This blog post originally appeared on Zaggocare.org Medications save lives and make life more bearable for millions of people. No doubt about it. But medications can also cause harm. Logically, the more medications a patient takes, the higher the risk of side effects and dangerous interactions between medications. Did you know many patients take inappropriate or unnecessary medications? Unfortunately, over-prescribing is a widespread, dangerous problem in the US, especially for older patients (categorized as those 65+ years old). Why do doctors prescribe too many medications? What harm does it cause? And what can patients do? An extensive report by the Lown Institute examines the impact of over-prescribing in older patients. Their report states that the US “is in the grips of an unseen epidemic of harm

from the excessive prescribing of medications.” This important, often overlooked issue may impact your health, or the health of a loved one.   What are the dangers associated with medications? Although medications are designed to help patients, they can also cause health issues. All medications have side effects. Some are potentially serious, while others are minor. But it’s important to understand that all medications carry some degree of risk. There are two major issues of concern – side effects and adverse drug reactions. Adverse drug reactions (ADR) involve an unexpected or dangerous reaction to a medication. You can develop an ADR after one dose of medication, from prolonged use of a drug, or from a negative interaction between 2 or more medications. The more…

Last month, we posted a blog about how many Americans are spending more than $50,000 or even $100,000 a year on medications—more  people than ever before. The information included insured Americans and found that insurance covered an average of 97% of prescription costs for those spending at least $50,000. At NeedyMeds, there are many assistance programs for those who are in need.  However, even with new laws and regulations there are those stuck in between.   There are patients in America that make too much money to qualify for assistance but still not enough to pay all their medical bills.  Patient Assistance Programs (PAPs) and non-profit organizations often have limits to how much income a person or family makes in a year to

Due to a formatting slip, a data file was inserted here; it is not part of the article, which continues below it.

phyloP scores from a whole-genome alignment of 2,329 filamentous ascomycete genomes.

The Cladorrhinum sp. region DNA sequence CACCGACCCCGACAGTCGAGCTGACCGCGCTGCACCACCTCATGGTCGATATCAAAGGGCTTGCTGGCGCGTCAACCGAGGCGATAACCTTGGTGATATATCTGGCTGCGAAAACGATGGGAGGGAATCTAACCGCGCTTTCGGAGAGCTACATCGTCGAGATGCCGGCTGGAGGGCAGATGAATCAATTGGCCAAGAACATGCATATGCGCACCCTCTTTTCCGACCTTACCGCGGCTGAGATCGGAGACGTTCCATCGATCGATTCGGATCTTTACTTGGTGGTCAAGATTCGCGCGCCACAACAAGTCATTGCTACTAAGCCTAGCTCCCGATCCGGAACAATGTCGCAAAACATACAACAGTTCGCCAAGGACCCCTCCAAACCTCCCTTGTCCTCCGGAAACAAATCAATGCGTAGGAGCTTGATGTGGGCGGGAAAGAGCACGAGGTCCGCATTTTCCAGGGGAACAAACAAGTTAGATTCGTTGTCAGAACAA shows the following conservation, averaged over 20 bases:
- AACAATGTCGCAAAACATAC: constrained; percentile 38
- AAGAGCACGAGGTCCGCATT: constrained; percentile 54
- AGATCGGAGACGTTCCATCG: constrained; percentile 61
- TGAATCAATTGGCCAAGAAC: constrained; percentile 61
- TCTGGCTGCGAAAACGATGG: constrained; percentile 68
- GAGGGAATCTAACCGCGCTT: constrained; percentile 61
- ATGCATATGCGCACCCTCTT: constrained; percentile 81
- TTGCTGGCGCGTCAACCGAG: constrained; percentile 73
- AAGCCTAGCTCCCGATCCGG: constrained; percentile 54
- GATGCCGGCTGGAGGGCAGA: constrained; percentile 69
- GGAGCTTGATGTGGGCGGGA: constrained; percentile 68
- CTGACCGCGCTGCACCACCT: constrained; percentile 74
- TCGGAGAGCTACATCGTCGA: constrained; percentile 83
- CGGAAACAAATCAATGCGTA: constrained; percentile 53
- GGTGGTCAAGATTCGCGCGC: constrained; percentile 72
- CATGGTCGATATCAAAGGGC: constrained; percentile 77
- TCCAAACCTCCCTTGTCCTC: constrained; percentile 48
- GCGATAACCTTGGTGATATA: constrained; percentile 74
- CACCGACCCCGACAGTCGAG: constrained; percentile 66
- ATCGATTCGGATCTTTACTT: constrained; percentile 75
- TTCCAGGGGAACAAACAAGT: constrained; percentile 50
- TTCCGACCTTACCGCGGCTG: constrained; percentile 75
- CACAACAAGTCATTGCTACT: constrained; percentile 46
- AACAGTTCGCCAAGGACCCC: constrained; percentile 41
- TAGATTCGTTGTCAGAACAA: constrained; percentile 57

be eligible for their services.  Good jobs and good insurance can still leave patients paying huge amounts for prescribed medications.   Some medications for serious or chronic diseases such as lupus can cost $2500 per dose. Even with insurance that pays 80% of the drug price there is a $450 out-of-pocket payment, which does not include monthly insurance premiums or other medical costs.  One hepatitis C drug costs $84,000 for a 12-week course. While some patients end up taking on massive amounts of debt, others opt out of taking their medication at the risk of more serious health problems in the future.   According to Truveris, a drug pricing research firm, the price of prescription drugs rose 10.9% in 2014 compared to 2013. Pharmaceutical companies often blame…

Here at NeedyMeds we are dedicated to finding as many savings programs on medications and healthcare as possible. One of the primary sources of assistance we list are Patient Assistance Programs. These programs are usually offered by pharmaceutical companies and other organizations to provide medications at little to no cost. Many people, however, do not qualify for these programs because their income is too high or they are insured. Knowing this we began to collect information on coupons, rebates and other offers for medications. Our listing started fairly small but has grown considerably. We currently list over 1,600 coupons, rebates and other offers.   Each listing we post is for a brand name medication, including both over-the-counter and prescription medications. The offers vary

and include printable coupons and rebates, savings cards, 7-30 day free trial offers, and free samples. Each program is different - some are as simple as printing out the coupon while others require registration, questionnaires, or obtaining a free sample through your doctor.   Finding a coupon or other offer is easy. We list each offer on our Coupons, Rebates & More page. Here we have each offer listed alphabetically by drug, including a description of the offer and an expiration date. Simply click on the Manufacturer's Offer to get the full details from the drug manufacturer's website. We also list the coupons with our Brand Name Patient Assistance Program listings. Just look for the coupon icon  next to the name of the drug.